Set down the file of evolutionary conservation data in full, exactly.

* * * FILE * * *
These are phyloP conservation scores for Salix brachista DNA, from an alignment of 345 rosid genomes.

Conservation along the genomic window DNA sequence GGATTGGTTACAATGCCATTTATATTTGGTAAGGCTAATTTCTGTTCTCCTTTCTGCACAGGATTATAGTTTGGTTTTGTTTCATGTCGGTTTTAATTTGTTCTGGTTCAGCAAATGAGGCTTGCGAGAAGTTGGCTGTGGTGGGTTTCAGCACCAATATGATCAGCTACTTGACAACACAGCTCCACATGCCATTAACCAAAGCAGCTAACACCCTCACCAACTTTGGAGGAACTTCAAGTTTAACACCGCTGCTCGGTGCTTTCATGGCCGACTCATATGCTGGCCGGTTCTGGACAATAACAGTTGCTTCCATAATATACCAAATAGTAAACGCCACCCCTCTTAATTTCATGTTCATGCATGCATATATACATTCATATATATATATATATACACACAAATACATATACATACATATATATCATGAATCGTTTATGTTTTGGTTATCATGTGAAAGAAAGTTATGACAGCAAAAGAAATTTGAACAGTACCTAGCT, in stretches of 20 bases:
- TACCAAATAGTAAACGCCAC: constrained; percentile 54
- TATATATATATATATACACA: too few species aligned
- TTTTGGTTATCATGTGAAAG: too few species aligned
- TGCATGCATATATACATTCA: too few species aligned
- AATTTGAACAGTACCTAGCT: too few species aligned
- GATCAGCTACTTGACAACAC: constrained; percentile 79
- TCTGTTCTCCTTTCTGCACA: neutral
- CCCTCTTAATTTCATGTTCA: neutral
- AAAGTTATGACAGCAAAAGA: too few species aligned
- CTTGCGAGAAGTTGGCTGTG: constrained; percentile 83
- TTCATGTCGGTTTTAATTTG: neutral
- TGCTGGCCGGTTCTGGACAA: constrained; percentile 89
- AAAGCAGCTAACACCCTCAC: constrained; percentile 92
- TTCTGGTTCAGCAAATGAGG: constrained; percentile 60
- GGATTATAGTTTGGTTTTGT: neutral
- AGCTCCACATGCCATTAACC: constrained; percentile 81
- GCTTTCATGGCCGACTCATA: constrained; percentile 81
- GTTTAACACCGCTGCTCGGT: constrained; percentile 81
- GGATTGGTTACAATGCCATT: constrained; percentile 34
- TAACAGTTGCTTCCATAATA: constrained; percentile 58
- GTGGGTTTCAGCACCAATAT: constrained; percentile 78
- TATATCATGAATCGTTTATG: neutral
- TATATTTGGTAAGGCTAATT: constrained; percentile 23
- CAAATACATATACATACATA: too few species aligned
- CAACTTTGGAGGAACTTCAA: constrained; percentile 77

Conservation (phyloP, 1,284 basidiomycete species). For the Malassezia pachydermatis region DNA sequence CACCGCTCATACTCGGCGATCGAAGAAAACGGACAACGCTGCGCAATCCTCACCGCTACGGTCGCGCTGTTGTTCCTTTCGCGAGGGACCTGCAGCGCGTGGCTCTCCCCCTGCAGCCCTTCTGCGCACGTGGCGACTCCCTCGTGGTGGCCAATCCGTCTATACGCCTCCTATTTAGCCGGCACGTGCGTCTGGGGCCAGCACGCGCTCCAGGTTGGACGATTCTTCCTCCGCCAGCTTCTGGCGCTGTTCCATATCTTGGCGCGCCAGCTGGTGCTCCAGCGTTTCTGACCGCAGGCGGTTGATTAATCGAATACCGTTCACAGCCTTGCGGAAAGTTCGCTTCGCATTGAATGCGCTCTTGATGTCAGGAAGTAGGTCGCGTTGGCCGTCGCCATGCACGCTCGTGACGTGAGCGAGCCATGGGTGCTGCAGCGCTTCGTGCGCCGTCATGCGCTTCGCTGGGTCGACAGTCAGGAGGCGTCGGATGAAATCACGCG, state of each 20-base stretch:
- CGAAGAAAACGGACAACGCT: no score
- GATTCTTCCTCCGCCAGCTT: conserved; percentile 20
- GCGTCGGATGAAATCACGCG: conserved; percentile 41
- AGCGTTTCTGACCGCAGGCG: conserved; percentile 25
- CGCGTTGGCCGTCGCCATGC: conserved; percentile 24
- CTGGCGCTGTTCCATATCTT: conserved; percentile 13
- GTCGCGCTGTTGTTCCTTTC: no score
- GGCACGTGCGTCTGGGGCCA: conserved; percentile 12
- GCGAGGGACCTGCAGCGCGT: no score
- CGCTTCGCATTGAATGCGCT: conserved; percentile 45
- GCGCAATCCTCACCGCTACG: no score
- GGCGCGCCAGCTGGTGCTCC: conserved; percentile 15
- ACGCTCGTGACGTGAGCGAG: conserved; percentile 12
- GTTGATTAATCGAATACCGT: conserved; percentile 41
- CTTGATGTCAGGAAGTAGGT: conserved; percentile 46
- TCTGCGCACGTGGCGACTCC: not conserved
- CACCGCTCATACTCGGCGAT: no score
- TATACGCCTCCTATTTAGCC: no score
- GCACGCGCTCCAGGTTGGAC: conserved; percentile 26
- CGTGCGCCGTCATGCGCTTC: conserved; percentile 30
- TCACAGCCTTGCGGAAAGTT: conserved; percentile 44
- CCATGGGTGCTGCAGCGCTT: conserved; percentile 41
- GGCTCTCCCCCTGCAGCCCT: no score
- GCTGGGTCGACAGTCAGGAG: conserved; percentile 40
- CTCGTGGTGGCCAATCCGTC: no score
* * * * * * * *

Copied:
These are phyloP conservation scores for Salix brachista DNA, from an alignment of 345 rosid genomes.

Conservation along the genomic window DNA sequence GGATTGGTTACAATGCCATTTATATTTGGTAAGGCTAATTTCTGTTCTCCTTTCTGCACAGGATTATAGTTTGGTTTTGTTTCATGTCGGTTTTAATTTGTTCTGGTTCAGCAAATGAGGCTTGCGAGAAGTTGGCTGTGGTGGGTTTCAGCACCAATATGATCAGCTACTTGACAACACAGCTCCACATGCCATTAACCAAAGCAGCTAACACCCTCACCAACTTTGGAGGAACTTCAAGTTTAACACCGCTGCTCGGTGCTTTCATGGCCGACTCATATGCTGGCCGGTTCTGGACAATAACAGTTGCTTCCATAATATACCAAATAGTAAACGCCACCCCTCTTAATTTCATGTTCATGCATGCATATATACATTCATATATATATATATATACACACAAATACATATACATACATATATATCATGAATCGTTTATGTTTTGGTTATCATGTGAAAGAAAGTTATGACAGCAAAAGAAATTTGAACAGTACCTAGCT, in stretches of 20 bases:
- TACCAAATAGTAAACGCCAC: constrained; percentile 54
- TATATATATATATATACACA: too few species aligned
- TTTTGGTTATCATGTGAAAG: too few species aligned
- TGCATGCATATATACATTCA: too few species aligned
- AATTTGAACAGTACCTAGCT: too few species aligned
- GATCAGCTACTTGACAACAC: constrained; percentile 79
- TCTGTTCTCCTTTCTGCACA: neutral
- CCCTCTTAATTTCATGTTCA: neutral
- AAAGTTATGACAGCAAAAGA: too few species aligned
- CTTGCGAGAAGTTGGCTGTG: constrained; percentile 83
- TTCATGTCGGTTTTAATTTG: neutral
- TGCTGGCCGGTTCTGGACAA: constrained; percentile 89
- AAAGCAGCTAACACCCTCAC: constrained; percentile 92
- TTCTGGTTCAGCAAATGAGG: constrained; percentile 60
- GGATTATAGTTTGGTTTTGT: neutral
- AGCTCCACATGCCATTAACC: constrained; percentile 81
- GCTTTCATGGCCGACTCATA: constrained; percentile 81
- GTTTAACACCGCTGCTCGGT: constrained; percentile 81
- GGATTGGTTACAATGCCATT: constrained; percentile 34
- TAACAGTTGCTTCCATAATA: constrained; percentile 58
- GTGGGTTTCAGCACCAATAT: constrained; percentile 78
- TATATCATGAATCGTTTATG: neutral
- TATATTTGGTAAGGCTAATT: constrained; percentile 23
- CAAATACATATACATACATA: too few species aligned
- CAACTTTGGAGGAACTTCAA: constrained; percentile 77

Conservation (phyloP, 1,284 basidiomycete species). For the Malassezia pachydermatis region DNA sequence CACCGCTCATACTCGGCGATCGAAGAAAACGGACAACGCTGCGCAATCCTCACCGCTACGGTCGCGCTGTTGTTCCTTTCGCGAGGGACCTGCAGCGCGTGGCTCTCCCCCTGCAGCCCTTCTGCGCACGTGGCGACTCCCTCGTGGTGGCCAATCCGTCTATACGCCTCCTATTTAGCCGGCACGTGCGTCTGGGGCCAGCACGCGCTCCAGGTTGGACGATTCTTCCTCCGCCAGCTTCTGGCGCTGTTCCATATCTTGGCGCGCCAGCTGGTGCTCCAGCGTTTCTGACCGCAGGCGGTTGATTAATCGAATACCGTTCACAGCCTTGCGGAAAGTTCGCTTCGCATTGAATGCGCTCTTGATGTCAGGAAGTAGGTCGCGTTGGCCGTCGCCATGCACGCTCGTGACGTGAGCGAGCCATGGGTGCTGCAGCGCTTCGTGCGCCGTCATGCGCTTCGCTGGGTCGACAGTCAGGAGGCGTCGGATGAAATCACGCG, state of each 20-base stretch:
- CGAAGAAAACGGACAACGCT: no score
- GATTCTTCCTCCGCCAGCTT: conserved; percentile 20
- GCGTCGGATGAAATCACGCG: conserved; percentile 41
- AGCGTTTCTGACCGCAGGCG: conserved; percentile 25
- CGCGTTGGCCGTCGCCATGC: conserved; percentile 24
- CTGGCGCTGTTCCATATCTT: conserved; percentile 13
- GTCGCGCTGTTGTTCCTTTC: no score
- GGCACGTGCGTCTGGGGCCA: conserved; percentile 12
- GCGAGGGACCTGCAGCGCGT: no score
- CGCTTCGCATTGAATGCGCT: conserved; percentile 45
- GCGCAATCCTCACCGCTACG: no score
- GGCGCGCCAGCTGGTGCTCC: conserved; percentile 15
- ACGCTCGTGACGTGAGCGAG: conserved; percentile 12
- GTTGATTAATCGAATACCGT: conserved; percentile 41
- CTTGATGTCAGGAAGTAGGT: conserved; percentile 46
- TCTGCGCACGTGGCGACTCC: not conserved
- CACCGCTCATACTCGGCGAT: no score
- TATACGCCTCCTATTTAGCC: no score
- GCACGCGCTCCAGGTTGGAC: conserved; percentile 26
- CGTGCGCCGTCATGCGCTTC: conserved; percentile 30
- TCACAGCCTTGCGGAAAGTT: conserved; percentile 44
- CCATGGGTGCTGCAGCGCTT: conserved; percentile 41
- GGCTCTCCCCCTGCAGCCCT: no score
- GCTGGGTCGACAGTCAGGAG: conserved; percentile 40
- CTCGTGGTGGCCAATCCGTC: no score